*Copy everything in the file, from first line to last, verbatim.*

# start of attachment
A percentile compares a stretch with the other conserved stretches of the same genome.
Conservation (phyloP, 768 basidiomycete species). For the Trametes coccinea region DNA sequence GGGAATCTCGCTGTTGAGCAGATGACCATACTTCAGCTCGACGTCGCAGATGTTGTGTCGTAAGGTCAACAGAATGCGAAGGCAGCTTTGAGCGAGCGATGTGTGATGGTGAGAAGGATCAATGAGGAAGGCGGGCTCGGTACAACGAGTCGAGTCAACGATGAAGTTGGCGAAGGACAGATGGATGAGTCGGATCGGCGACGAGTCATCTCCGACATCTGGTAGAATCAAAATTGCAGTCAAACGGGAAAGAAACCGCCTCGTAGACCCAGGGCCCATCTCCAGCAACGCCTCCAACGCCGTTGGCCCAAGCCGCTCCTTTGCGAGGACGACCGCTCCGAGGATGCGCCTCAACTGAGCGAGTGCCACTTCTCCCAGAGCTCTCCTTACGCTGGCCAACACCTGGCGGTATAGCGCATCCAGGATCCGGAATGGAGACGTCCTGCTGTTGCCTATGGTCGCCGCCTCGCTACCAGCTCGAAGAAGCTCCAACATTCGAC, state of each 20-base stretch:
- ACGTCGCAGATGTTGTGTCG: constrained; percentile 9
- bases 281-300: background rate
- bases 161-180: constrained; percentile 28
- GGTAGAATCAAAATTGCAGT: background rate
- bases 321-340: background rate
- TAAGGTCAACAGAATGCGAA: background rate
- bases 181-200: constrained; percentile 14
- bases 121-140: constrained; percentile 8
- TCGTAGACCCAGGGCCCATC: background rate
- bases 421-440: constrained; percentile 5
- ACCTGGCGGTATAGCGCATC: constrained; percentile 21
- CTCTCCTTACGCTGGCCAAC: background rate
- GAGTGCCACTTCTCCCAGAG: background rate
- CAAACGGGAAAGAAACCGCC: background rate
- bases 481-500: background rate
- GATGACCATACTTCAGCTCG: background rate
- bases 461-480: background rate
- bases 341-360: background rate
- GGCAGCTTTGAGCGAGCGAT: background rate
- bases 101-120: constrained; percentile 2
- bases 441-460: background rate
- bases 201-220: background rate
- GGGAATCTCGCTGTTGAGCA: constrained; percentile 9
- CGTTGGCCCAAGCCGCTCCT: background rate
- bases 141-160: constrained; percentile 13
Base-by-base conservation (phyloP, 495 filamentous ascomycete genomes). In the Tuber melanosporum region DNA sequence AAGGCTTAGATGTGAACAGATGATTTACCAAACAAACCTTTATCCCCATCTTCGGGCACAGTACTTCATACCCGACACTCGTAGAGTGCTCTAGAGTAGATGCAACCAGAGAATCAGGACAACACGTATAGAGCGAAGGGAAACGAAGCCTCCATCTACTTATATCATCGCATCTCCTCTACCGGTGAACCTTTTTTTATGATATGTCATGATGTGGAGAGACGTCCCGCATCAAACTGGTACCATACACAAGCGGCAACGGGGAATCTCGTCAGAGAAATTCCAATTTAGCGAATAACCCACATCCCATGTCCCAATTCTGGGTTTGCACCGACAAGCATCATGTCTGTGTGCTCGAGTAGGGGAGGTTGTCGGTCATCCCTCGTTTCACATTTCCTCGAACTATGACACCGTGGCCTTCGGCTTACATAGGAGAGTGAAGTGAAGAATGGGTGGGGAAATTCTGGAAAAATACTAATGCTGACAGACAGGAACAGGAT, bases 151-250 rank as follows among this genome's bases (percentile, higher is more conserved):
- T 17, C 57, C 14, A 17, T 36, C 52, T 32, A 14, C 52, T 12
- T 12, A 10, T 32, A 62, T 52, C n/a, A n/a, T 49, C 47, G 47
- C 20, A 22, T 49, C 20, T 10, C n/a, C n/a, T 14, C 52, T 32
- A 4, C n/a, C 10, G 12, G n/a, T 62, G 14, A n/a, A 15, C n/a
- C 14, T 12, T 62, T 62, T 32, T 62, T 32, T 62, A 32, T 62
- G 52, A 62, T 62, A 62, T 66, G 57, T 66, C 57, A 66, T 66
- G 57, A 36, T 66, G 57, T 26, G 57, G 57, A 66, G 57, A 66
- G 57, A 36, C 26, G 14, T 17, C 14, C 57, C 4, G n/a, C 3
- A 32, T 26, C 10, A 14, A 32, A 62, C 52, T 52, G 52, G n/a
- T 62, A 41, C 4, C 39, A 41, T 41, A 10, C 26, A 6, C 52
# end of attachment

A percentile compares a stretch with the other conserved stretches of the same genome.
Conservation (phyloP, 768 basidiomycete species). For the Trametes coccinea region DNA sequence GGGAATCTCGCTGTTGAGCAGATGACCATACTTCAGCTCGACGTCGCAGATGTTGTGTCGTAAGGTCAACAGAATGCGAAGGCAGCTTTGAGCGAGCGATGTGTGATGGTGAGAAGGATCAATGAGGAAGGCGGGCTCGGTACAACGAGTCGAGTCAACGATGAAGTTGGCGAAGGACAGATGGATGAGTCGGATCGGCGACGAGTCATCTCCGACATCTGGTAGAATCAAAATTGCAGTCAAACGGGAAAGAAACCGCCTCGTAGACCCAGGGCCCATCTCCAGCAACGCCTCCAACGCCGTTGGCCCAAGCCGCTCCTTTGCGAGGACGACCGCTCCGAGGATGCGCCTCAACTGAGCGAGTGCCACTTCTCCCAGAGCTCTCCTTACGCTGGCCAACACCTGGCGGTATAGCGCATCCAGGATCCGGAATGGAGACGTCCTGCTGTTGCCTATGGTCGCCGCCTCGCTACCAGCTCGAAGAAGCTCCAACATTCGAC, state of each 20-base stretch:
- ACGTCGCAGATGTTGTGTCG: constrained; percentile 9
- bases 281-300: background rate
- bases 161-180: constrained; percentile 28
- GGTAGAATCAAAATTGCAGT: background rate
- bases 321-340: background rate
- TAAGGTCAACAGAATGCGAA: background rate
- bases 181-200: constrained; percentile 14
- bases 121-140: constrained; percentile 8
- TCGTAGACCCAGGGCCCATC: background rate
- bases 421-440: constrained; percentile 5
- ACCTGGCGGTATAGCGCATC: constrained; percentile 21
- CTCTCCTTACGCTGGCCAAC: background rate
- GAGTGCCACTTCTCCCAGAG: background rate
- CAAACGGGAAAGAAACCGCC: background rate
- bases 481-500: background rate
- GATGACCATACTTCAGCTCG: background rate
- bases 461-480: background rate
- bases 341-360: background rate
- GGCAGCTTTGAGCGAGCGAT: background rate
- bases 101-120: constrained; percentile 2
- bases 441-460: background rate
- bases 201-220: background rate
- GGGAATCTCGCTGTTGAGCA: constrained; percentile 9
- CGTTGGCCCAAGCCGCTCCT: background rate
- bases 141-160: constrained; percentile 13
Base-by-base conservation (phyloP, 495 filamentous ascomycete genomes). In the Tuber melanosporum region DNA sequence AAGGCTTAGATGTGAACAGATGATTTACCAAACAAACCTTTATCCCCATCTTCGGGCACAGTACTTCATACCCGACACTCGTAGAGTGCTCTAGAGTAGATGCAACCAGAGAATCAGGACAACACGTATAGAGCGAAGGGAAACGAAGCCTCCATCTACTTATATCATCGCATCTCCTCTACCGGTGAACCTTTTTTTATGATATGTCATGATGTGGAGAGACGTCCCGCATCAAACTGGTACCATACACAAGCGGCAACGGGGAATCTCGTCAGAGAAATTCCAATTTAGCGAATAACCCACATCCCATGTCCCAATTCTGGGTTTGCACCGACAAGCATCATGTCTGTGTGCTCGAGTAGGGGAGGTTGTCGGTCATCCCTCGTTTCACATTTCCTCGAACTATGACACCGTGGCCTTCGGCTTACATAGGAGAGTGAAGTGAAGAATGGGTGGGGAAATTCTGGAAAAATACTAATGCTGACAGACAGGAACAGGAT, bases 151-250 rank as follows among this genome's bases (percentile, higher is more conserved):
- T 17, C 57, C 14, A 17, T 36, C 52, T 32, A 14, C 52, T 12
- T 12, A 10, T 32, A 62, T 52, C n/a, A n/a, T 49, C 47, G 47
- C 20, A 22, T 49, C 20, T 10, C n/a, C n/a, T 14, C 52, T 32
- A 4, C n/a, C 10, G 12, G n/a, T 62, G 14, A n/a, A 15, C n/a
- C 14, T 12, T 62, T 62, T 32, T 62, T 32, T 62, A 32, T 62
- G 52, A 62, T 62, A 62, T 66, G 57, T 66, C 57, A 66, T 66
- G 57, A 36, T 66, G 57, T 26, G 57, G 57, A 66, G 57, A 66
- G 57, A 36, C 26, G 14, T 17, C 14, C 57, C 4, G n/a, C 3
- A 32, T 26, C 10, A 14, A 32, A 62, C 52, T 52, G 52, G n/a
- T 62, A 41, C 4, C 39, A 41, T 41, A 10, C 26, A 6, C 52